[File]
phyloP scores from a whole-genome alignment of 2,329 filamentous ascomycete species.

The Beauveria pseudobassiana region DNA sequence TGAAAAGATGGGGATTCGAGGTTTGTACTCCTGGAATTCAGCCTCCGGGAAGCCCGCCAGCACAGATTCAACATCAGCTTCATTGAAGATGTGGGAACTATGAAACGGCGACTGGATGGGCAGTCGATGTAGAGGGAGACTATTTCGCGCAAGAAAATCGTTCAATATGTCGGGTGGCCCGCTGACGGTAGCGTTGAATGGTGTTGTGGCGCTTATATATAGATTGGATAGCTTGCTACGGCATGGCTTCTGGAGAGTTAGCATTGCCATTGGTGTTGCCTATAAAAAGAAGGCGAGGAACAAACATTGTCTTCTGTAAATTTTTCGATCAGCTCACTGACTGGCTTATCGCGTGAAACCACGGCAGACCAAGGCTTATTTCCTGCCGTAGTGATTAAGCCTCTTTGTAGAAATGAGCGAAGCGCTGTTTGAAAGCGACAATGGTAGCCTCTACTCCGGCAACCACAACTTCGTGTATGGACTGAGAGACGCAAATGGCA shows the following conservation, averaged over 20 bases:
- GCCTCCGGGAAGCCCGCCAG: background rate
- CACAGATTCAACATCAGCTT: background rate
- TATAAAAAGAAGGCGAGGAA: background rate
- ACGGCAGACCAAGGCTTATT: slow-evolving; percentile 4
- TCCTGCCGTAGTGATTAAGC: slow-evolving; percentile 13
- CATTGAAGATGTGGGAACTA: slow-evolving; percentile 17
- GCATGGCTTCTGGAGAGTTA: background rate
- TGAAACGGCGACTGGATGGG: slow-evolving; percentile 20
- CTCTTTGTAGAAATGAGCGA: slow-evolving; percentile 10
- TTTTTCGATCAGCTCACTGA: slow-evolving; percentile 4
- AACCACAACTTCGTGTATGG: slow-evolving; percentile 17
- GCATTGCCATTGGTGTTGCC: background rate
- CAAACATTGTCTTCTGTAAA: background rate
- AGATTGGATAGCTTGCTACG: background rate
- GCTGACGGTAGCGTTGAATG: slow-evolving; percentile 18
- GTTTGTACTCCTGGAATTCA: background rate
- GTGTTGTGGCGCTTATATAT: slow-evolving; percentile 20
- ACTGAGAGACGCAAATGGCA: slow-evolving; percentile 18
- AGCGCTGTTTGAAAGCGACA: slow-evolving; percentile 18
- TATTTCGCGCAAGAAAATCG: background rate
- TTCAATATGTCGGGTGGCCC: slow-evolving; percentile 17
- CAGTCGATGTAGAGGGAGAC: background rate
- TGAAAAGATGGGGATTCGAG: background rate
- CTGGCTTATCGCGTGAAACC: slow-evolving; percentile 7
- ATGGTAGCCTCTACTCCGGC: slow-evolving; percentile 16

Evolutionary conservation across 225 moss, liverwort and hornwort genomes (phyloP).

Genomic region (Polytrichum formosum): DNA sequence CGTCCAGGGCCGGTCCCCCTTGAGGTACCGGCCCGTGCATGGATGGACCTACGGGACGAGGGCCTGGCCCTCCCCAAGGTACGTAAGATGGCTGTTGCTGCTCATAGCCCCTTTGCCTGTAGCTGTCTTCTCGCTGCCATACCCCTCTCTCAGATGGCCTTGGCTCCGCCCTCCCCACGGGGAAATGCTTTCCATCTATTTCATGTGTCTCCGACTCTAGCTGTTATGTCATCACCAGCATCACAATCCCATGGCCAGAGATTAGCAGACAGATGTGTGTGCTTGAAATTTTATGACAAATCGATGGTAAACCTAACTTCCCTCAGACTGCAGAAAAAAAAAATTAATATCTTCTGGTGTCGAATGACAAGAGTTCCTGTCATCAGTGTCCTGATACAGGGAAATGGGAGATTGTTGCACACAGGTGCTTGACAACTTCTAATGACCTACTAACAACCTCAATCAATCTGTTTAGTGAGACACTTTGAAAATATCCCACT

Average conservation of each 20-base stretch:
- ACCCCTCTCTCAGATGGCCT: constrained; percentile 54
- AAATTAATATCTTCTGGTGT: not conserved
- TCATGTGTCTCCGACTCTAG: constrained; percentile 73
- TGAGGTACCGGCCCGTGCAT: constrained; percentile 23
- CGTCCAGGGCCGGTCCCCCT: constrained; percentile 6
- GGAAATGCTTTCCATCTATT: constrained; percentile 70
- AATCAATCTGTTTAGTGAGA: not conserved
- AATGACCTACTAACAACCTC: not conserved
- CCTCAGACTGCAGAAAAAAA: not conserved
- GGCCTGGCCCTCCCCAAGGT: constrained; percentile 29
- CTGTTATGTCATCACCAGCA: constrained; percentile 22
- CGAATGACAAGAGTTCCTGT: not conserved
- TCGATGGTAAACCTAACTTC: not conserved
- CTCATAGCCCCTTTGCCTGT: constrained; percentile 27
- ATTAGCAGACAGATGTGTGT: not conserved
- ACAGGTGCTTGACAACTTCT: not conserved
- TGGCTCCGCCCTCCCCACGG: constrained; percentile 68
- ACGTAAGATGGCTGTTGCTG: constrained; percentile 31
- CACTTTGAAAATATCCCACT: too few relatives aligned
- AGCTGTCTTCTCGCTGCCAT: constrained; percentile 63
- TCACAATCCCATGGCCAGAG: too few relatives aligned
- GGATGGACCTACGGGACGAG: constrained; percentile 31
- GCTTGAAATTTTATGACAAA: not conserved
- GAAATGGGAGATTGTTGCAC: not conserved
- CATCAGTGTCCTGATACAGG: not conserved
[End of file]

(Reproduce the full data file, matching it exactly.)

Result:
phyloP scores from a whole-genome alignment of 2,329 filamentous ascomycete species.

The Beauveria pseudobassiana region DNA sequence TGAAAAGATGGGGATTCGAGGTTTGTACTCCTGGAATTCAGCCTCCGGGAAGCCCGCCAGCACAGATTCAACATCAGCTTCATTGAAGATGTGGGAACTATGAAACGGCGACTGGATGGGCAGTCGATGTAGAGGGAGACTATTTCGCGCAAGAAAATCGTTCAATATGTCGGGTGGCCCGCTGACGGTAGCGTTGAATGGTGTTGTGGCGCTTATATATAGATTGGATAGCTTGCTACGGCATGGCTTCTGGAGAGTTAGCATTGCCATTGGTGTTGCCTATAAAAAGAAGGCGAGGAACAAACATTGTCTTCTGTAAATTTTTCGATCAGCTCACTGACTGGCTTATCGCGTGAAACCACGGCAGACCAAGGCTTATTTCCTGCCGTAGTGATTAAGCCTCTTTGTAGAAATGAGCGAAGCGCTGTTTGAAAGCGACAATGGTAGCCTCTACTCCGGCAACCACAACTTCGTGTATGGACTGAGAGACGCAAATGGCA shows the following conservation, averaged over 20 bases:
- GCCTCCGGGAAGCCCGCCAG: background rate
- CACAGATTCAACATCAGCTT: background rate
- TATAAAAAGAAGGCGAGGAA: background rate
- ACGGCAGACCAAGGCTTATT: slow-evolving; percentile 4
- TCCTGCCGTAGTGATTAAGC: slow-evolving; percentile 13
- CATTGAAGATGTGGGAACTA: slow-evolving; percentile 17
- GCATGGCTTCTGGAGAGTTA: background rate
- TGAAACGGCGACTGGATGGG: slow-evolving; percentile 20
- CTCTTTGTAGAAATGAGCGA: slow-evolving; percentile 10
- TTTTTCGATCAGCTCACTGA: slow-evolving; percentile 4
- AACCACAACTTCGTGTATGG: slow-evolving; percentile 17
- GCATTGCCATTGGTGTTGCC: background rate
- CAAACATTGTCTTCTGTAAA: background rate
- AGATTGGATAGCTTGCTACG: background rate
- GCTGACGGTAGCGTTGAATG: slow-evolving; percentile 18
- GTTTGTACTCCTGGAATTCA: background rate
- GTGTTGTGGCGCTTATATAT: slow-evolving; percentile 20
- ACTGAGAGACGCAAATGGCA: slow-evolving; percentile 18
- AGCGCTGTTTGAAAGCGACA: slow-evolving; percentile 18
- TATTTCGCGCAAGAAAATCG: background rate
- TTCAATATGTCGGGTGGCCC: slow-evolving; percentile 17
- CAGTCGATGTAGAGGGAGAC: background rate
- TGAAAAGATGGGGATTCGAG: background rate
- CTGGCTTATCGCGTGAAACC: slow-evolving; percentile 7
- ATGGTAGCCTCTACTCCGGC: slow-evolving; percentile 16

Evolutionary conservation across 225 moss, liverwort and hornwort genomes (phyloP).

Genomic region (Polytrichum formosum): DNA sequence CGTCCAGGGCCGGTCCCCCTTGAGGTACCGGCCCGTGCATGGATGGACCTACGGGACGAGGGCCTGGCCCTCCCCAAGGTACGTAAGATGGCTGTTGCTGCTCATAGCCCCTTTGCCTGTAGCTGTCTTCTCGCTGCCATACCCCTCTCTCAGATGGCCTTGGCTCCGCCCTCCCCACGGGGAAATGCTTTCCATCTATTTCATGTGTCTCCGACTCTAGCTGTTATGTCATCACCAGCATCACAATCCCATGGCCAGAGATTAGCAGACAGATGTGTGTGCTTGAAATTTTATGACAAATCGATGGTAAACCTAACTTCCCTCAGACTGCAGAAAAAAAAAATTAATATCTTCTGGTGTCGAATGACAAGAGTTCCTGTCATCAGTGTCCTGATACAGGGAAATGGGAGATTGTTGCACACAGGTGCTTGACAACTTCTAATGACCTACTAACAACCTCAATCAATCTGTTTAGTGAGACACTTTGAAAATATCCCACT

Average conservation of each 20-base stretch:
- ACCCCTCTCTCAGATGGCCT: constrained; percentile 54
- AAATTAATATCTTCTGGTGT: not conserved
- TCATGTGTCTCCGACTCTAG: constrained; percentile 73
- TGAGGTACCGGCCCGTGCAT: constrained; percentile 23
- CGTCCAGGGCCGGTCCCCCT: constrained; percentile 6
- GGAAATGCTTTCCATCTATT: constrained; percentile 70
- AATCAATCTGTTTAGTGAGA: not conserved
- AATGACCTACTAACAACCTC: not conserved
- CCTCAGACTGCAGAAAAAAA: not conserved
- GGCCTGGCCCTCCCCAAGGT: constrained; percentile 29
- CTGTTATGTCATCACCAGCA: constrained; percentile 22
- CGAATGACAAGAGTTCCTGT: not conserved
- TCGATGGTAAACCTAACTTC: not conserved
- CTCATAGCCCCTTTGCCTGT: constrained; percentile 27
- ATTAGCAGACAGATGTGTGT: not conserved
- ACAGGTGCTTGACAACTTCT: not conserved
- TGGCTCCGCCCTCCCCACGG: constrained; percentile 68
- ACGTAAGATGGCTGTTGCTG: constrained; percentile 31
- CACTTTGAAAATATCCCACT: too few relatives aligned
- AGCTGTCTTCTCGCTGCCAT: constrained; percentile 63
- TCACAATCCCATGGCCAGAG: too few relatives aligned
- GGATGGACCTACGGGACGAG: constrained; percentile 31
- GCTTGAAATTTTATGACAAA: not conserved
- GAAATGGGAGATTGTTGCAC: not conserved
- CATCAGTGTCCTGATACAGG: not conserved